Sally Roberts is an experienced writer in technology-related news from around the world.


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The Rise of the Serviced Offices Market

The serviced offices market may be in full strength in many of the economic capitals of the world, but there is still a huge potential for this type of business lease. While London serviced offices are at the top end of the market, comprising more in serviced office workstations than the other top 5 cities from around the world, there is still a mass of areas in the capital and the UK which can offer growth to this emerging office market trend. So what are the benefits of serviced offices in comparison to others, and why will this market continue to grow around the world? The benefits are all in the flexibility and low risk associated with the Serviced office market, as businesses can tailor their premises needs in short periods of times and have choices that normal leases cannot offer.

Serviced offices are the perfect option for international corporations planning on making headway into new territories and this is why huge amounts of international growth are expected over the next decade, especially in Asian, American and African economic capitals. Corporations can make a low capital investment for starters and expand the size of their offices as they expand their influence in the local market. Should they require more space immediately, the flexible lease terms allow for almost immediate changes, and cancellations can be made without bankrupting an organisation. Due to these factors, Africa and certain Asian markets, such as India, are seeing new centre being opened almost monthly to ensure that businesses looking to invest have access to A-grade office space when entering a new market. These offerings also include everything that a company needs for start up, including desks, communications equipment and maintenance staff to ensure that as soon as employees move into the location they are ready for business from day one, without having to source furniture and equipment. Serviced offices can also be an interim solution for many companies sending advance teams into regions to solidify presence before making the full commitment to a region for business.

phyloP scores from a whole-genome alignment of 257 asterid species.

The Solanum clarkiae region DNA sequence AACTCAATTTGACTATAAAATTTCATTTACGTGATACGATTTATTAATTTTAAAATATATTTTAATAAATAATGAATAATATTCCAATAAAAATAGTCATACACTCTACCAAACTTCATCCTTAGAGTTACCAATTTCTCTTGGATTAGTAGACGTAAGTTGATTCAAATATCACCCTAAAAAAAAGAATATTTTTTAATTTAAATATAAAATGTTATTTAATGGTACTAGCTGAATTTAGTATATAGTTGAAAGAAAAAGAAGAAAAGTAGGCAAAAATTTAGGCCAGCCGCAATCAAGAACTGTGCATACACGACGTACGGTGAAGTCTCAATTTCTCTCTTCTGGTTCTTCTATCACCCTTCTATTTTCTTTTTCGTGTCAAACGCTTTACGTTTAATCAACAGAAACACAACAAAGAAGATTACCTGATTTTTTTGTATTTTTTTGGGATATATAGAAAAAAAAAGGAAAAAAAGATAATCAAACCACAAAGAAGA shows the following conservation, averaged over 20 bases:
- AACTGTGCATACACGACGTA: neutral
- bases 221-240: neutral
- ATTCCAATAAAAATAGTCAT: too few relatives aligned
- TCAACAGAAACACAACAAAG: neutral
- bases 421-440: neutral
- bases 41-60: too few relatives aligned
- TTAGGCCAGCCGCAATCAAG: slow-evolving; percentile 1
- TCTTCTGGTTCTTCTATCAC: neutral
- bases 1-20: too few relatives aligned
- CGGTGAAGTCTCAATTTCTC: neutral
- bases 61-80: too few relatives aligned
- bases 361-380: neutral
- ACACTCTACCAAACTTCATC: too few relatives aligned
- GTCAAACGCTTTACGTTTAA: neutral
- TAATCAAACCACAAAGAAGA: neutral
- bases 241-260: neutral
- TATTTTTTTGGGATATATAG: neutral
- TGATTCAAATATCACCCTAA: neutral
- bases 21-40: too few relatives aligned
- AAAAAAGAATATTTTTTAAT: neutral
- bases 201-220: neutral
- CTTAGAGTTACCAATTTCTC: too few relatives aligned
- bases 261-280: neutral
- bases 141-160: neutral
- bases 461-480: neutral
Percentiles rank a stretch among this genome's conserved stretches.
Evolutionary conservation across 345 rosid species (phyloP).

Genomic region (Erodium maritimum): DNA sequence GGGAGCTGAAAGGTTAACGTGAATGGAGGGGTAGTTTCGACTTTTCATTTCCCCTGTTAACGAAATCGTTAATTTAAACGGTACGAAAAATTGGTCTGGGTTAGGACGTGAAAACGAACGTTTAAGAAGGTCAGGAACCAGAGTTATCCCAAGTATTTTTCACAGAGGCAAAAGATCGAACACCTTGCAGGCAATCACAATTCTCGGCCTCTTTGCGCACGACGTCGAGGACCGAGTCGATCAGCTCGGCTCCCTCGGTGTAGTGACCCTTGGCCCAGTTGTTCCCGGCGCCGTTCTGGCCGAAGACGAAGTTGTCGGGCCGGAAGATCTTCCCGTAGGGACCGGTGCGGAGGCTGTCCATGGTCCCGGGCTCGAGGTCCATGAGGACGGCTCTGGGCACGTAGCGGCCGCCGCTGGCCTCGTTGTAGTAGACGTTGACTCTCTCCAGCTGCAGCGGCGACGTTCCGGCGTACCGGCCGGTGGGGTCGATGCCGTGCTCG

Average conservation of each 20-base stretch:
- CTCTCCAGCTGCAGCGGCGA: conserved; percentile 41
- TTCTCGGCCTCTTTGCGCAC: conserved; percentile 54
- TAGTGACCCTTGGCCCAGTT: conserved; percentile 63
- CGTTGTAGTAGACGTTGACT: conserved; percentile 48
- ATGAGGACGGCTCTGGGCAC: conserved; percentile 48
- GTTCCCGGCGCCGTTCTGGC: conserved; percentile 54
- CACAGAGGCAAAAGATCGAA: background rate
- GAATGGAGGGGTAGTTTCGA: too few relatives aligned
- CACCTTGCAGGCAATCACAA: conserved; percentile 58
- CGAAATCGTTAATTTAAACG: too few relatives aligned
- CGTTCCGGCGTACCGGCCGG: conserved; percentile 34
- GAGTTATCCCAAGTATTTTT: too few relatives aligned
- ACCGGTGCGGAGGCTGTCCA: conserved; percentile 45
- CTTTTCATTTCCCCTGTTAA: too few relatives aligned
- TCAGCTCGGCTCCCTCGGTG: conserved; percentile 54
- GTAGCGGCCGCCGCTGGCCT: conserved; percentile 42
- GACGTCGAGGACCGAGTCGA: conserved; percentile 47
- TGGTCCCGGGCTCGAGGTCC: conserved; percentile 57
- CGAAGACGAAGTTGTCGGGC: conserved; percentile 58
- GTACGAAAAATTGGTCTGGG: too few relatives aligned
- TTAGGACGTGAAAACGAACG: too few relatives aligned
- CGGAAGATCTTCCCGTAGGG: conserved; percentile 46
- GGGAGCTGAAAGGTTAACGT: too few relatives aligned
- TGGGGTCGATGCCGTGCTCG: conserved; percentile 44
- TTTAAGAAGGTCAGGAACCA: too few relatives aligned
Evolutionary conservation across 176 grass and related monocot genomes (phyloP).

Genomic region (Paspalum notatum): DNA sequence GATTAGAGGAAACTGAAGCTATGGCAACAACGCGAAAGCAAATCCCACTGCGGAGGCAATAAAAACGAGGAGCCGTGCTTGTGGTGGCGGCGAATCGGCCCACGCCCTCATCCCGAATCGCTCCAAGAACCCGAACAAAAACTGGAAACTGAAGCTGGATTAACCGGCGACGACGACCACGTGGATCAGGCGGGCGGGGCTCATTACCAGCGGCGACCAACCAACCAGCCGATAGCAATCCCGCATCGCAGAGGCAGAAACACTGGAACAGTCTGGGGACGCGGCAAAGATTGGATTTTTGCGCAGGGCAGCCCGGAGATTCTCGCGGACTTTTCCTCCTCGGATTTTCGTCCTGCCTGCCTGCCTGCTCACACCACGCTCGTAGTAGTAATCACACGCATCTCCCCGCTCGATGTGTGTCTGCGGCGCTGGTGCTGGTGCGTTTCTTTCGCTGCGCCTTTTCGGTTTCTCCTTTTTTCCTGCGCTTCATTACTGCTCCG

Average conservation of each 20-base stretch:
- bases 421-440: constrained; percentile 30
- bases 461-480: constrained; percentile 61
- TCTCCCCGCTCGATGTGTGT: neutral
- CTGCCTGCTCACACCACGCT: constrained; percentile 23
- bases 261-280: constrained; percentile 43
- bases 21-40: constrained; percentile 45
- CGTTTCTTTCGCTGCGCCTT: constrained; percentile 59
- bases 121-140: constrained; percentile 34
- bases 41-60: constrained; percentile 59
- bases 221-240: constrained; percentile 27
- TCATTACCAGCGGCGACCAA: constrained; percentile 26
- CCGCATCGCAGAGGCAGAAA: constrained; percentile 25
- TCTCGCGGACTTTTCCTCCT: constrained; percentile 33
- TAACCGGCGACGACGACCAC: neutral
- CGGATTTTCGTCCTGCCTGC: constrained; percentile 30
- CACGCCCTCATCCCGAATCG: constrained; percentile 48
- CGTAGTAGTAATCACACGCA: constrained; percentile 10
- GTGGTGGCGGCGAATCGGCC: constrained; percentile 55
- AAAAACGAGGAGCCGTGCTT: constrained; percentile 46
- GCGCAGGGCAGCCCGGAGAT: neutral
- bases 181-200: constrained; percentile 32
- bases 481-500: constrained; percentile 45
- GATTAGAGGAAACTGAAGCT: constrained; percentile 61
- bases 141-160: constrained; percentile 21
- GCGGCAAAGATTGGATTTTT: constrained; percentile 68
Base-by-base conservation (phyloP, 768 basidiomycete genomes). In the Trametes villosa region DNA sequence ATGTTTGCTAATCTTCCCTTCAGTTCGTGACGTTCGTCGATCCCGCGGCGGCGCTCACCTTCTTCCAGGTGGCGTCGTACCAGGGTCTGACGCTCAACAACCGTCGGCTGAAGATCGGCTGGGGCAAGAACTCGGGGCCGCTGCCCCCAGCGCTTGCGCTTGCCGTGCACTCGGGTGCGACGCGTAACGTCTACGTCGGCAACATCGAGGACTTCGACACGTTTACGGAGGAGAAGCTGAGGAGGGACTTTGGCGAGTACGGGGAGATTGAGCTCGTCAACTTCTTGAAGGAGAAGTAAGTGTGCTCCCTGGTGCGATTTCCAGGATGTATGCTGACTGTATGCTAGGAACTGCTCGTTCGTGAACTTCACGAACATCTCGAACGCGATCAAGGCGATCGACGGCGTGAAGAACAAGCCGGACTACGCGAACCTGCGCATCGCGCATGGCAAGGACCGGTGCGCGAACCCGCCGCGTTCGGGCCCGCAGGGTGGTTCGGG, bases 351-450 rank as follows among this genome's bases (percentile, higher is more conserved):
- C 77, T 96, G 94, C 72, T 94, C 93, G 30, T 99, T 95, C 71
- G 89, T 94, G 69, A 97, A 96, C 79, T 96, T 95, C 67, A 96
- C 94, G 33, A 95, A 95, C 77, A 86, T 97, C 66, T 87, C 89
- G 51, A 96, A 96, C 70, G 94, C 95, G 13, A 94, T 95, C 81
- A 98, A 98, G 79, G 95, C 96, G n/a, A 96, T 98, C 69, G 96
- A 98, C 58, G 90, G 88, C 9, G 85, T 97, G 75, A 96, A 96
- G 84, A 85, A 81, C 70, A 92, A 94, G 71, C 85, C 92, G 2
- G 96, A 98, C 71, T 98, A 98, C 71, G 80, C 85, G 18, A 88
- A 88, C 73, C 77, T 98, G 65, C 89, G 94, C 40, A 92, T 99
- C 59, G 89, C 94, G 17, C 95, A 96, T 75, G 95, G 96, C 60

While serviced offices may seem to be an expensive package, the benefits and costs associated with them are very reasonable for the benefits received. Although rates in emerging markets may be slightly more expensive than in developed economic capitals, new centres will drop prices as markets flourish, benefitting the end consumer. New York has the second highest number of serviced offices, but only occupies a small percentage of the property market, so the area for expansion is available and the percentages are set to increase. Even in London, Office space Wimbledon is set to increase, as West End and Central London properties become saturated. With the ample benefits and the rise of business expansion, the serviced offices market internationally is set to increase dramatically over the next decade. For more information on the growth of the serviced offices market, read the full report online.

Sarah Mancini is a Freelance writer who specialises on articles regarding the corporate property market. She hopes to educate readers on the varirty of Office solutions available.